Content from specific providers or Web sites also can be blocked through a device that can inspect the contents of packets of information being shipped through a network.

Called a deep-packet inspection device, it can block traffic headed to any IP port on a network server, or it can block requests for Web site access based on a list of Web addresses the network operator supplies.

Cox Communications Inc. has actually used a blocking strategy to protect its customers from e-mail phishing schemes that pretend to be official Cox service announcements. In a typical phishing attempt, bogus e-mail messages direct unsuspecting users to a phony Web site, where they are instructed to enter their credit-card numbers or other sensitive information, which hackers then steal.

When Cox technicians learn about bogus Cox e-mails from customer tips, they can trace the messages to the phony Web site and then block customers’ access to it, said Cox director of media relations David Grabert. Not only that, but any Cox customer trying to access that site is redirected to a Cox Web site with information about how to avoid phishing attacks.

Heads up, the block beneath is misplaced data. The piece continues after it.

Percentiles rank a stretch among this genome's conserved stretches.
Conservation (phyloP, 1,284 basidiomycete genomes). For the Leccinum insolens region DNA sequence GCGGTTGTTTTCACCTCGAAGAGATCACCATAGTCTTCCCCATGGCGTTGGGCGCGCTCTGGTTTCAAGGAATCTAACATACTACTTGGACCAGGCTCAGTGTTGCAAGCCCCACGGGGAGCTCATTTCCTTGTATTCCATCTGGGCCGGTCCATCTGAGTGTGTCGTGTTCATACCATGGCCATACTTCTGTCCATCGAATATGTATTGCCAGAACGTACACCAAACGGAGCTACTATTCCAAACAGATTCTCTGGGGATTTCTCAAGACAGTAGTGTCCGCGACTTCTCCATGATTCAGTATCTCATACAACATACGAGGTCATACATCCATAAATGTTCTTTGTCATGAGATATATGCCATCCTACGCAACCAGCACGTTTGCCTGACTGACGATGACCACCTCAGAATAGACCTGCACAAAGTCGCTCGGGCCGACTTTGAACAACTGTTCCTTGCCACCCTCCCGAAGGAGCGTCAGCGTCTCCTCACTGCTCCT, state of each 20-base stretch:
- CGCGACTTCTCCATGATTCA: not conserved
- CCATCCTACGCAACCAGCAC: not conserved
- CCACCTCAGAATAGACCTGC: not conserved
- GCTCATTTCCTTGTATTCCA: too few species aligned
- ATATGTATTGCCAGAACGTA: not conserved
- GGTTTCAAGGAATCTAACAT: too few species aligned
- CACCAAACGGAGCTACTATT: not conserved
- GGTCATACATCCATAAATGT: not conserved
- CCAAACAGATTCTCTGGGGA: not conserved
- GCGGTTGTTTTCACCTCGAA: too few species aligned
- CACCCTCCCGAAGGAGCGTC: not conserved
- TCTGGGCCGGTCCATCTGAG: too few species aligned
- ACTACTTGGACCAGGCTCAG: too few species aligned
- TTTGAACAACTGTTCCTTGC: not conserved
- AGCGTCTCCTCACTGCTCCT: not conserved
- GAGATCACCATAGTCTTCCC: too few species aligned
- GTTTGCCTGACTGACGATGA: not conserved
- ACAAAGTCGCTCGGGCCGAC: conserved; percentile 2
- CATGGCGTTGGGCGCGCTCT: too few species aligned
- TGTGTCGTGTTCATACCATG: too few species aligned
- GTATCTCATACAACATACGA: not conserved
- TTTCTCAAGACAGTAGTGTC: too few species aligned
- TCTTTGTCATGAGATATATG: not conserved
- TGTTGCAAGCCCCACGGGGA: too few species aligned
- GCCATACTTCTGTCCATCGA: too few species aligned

Comcast Corp., meanwhile, selectively blocks IP Port 25, which is a common target for Trojan Horse viruses that can turn home computers into spam e-mail machines, according to spokeswoman Jeanne Russo. But it does not block other ports, nor does it block any applications flowing over its network from third parties, including Vonage.

And while Cablevision Systems Corp. does not release information on which IP ports it blocks, it also does not block ports used by Internet telephony providers, according to spokesman Jim Maiella.

Indeed, cable operators say they are not willing to use these tools to block content or services from legal sources such as Vonage and Yahoo Inc.

“So, let me be clear: NCTA’s members have not, and will not, block the ability of their high-speed Internet service customers to access any lawful content, application or services available over the public Internet,” National Cable & Telecommunications Association CEO Kyle McSlarrow said at the commerce committee hearing.